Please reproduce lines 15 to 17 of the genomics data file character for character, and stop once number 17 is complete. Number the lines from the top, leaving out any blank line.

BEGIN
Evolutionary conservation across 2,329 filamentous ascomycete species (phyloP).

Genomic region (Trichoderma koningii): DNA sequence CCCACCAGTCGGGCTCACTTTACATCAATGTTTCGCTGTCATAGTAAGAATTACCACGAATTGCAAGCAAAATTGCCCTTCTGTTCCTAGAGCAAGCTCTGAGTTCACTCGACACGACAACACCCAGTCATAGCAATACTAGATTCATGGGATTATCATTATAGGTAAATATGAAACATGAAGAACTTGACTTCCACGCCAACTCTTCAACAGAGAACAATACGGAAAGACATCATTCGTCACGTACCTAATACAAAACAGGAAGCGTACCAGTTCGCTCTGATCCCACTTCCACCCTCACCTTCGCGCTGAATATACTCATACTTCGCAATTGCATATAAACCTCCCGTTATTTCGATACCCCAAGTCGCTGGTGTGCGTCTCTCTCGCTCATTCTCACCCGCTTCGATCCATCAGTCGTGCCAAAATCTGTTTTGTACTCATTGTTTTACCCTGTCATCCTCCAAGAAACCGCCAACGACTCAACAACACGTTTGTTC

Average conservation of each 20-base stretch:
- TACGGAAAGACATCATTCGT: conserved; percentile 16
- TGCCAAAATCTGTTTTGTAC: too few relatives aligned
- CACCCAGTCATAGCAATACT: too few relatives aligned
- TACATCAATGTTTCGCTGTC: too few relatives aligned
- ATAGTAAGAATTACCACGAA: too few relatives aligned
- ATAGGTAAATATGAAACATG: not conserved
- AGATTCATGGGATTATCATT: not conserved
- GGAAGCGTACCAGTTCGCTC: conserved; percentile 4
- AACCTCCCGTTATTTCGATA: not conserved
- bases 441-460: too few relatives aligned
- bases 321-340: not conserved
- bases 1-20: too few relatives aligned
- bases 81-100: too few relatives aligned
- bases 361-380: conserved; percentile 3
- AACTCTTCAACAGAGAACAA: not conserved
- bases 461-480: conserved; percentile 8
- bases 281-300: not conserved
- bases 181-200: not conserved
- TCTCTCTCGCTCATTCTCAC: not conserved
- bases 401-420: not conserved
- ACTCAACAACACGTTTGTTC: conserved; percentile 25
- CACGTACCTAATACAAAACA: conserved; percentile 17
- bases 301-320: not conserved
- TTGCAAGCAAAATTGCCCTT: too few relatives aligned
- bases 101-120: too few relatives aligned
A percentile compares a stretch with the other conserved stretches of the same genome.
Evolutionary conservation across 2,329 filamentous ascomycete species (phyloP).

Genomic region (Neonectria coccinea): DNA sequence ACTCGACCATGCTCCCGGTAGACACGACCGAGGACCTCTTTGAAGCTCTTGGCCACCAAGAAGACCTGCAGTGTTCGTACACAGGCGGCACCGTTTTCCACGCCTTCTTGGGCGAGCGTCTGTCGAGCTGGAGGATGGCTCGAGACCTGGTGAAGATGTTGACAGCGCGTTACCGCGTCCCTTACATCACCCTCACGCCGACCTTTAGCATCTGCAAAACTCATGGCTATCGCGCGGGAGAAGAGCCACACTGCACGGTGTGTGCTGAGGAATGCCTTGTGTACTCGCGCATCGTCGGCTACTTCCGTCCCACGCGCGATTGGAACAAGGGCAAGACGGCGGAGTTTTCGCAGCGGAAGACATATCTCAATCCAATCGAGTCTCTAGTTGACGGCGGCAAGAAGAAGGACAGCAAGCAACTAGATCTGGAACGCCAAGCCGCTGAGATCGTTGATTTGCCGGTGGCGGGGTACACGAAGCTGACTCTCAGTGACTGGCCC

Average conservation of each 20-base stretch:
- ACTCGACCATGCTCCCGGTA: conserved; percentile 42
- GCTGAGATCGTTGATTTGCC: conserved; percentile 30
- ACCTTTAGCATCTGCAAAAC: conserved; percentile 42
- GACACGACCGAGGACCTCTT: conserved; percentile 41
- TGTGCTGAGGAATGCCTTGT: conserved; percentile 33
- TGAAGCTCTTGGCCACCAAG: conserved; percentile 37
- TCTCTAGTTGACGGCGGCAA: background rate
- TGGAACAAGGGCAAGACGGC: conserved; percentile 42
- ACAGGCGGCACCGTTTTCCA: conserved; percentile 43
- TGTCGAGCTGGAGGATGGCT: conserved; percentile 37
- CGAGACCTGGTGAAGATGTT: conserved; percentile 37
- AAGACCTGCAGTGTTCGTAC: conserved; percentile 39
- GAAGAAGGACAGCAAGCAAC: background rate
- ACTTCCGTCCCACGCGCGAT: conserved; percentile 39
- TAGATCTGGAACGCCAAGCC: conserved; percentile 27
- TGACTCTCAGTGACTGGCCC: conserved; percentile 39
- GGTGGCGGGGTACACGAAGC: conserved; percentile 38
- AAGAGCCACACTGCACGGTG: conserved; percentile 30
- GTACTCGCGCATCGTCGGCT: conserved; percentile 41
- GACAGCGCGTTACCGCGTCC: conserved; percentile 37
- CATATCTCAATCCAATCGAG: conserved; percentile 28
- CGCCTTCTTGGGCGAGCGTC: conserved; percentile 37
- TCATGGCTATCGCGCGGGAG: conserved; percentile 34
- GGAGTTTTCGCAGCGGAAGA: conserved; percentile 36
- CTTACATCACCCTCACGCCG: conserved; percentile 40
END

- bases 1-20: too few relatives aligned
- bases 81-100: too few relatives aligned
- bases 361-380: conserved; percentile 3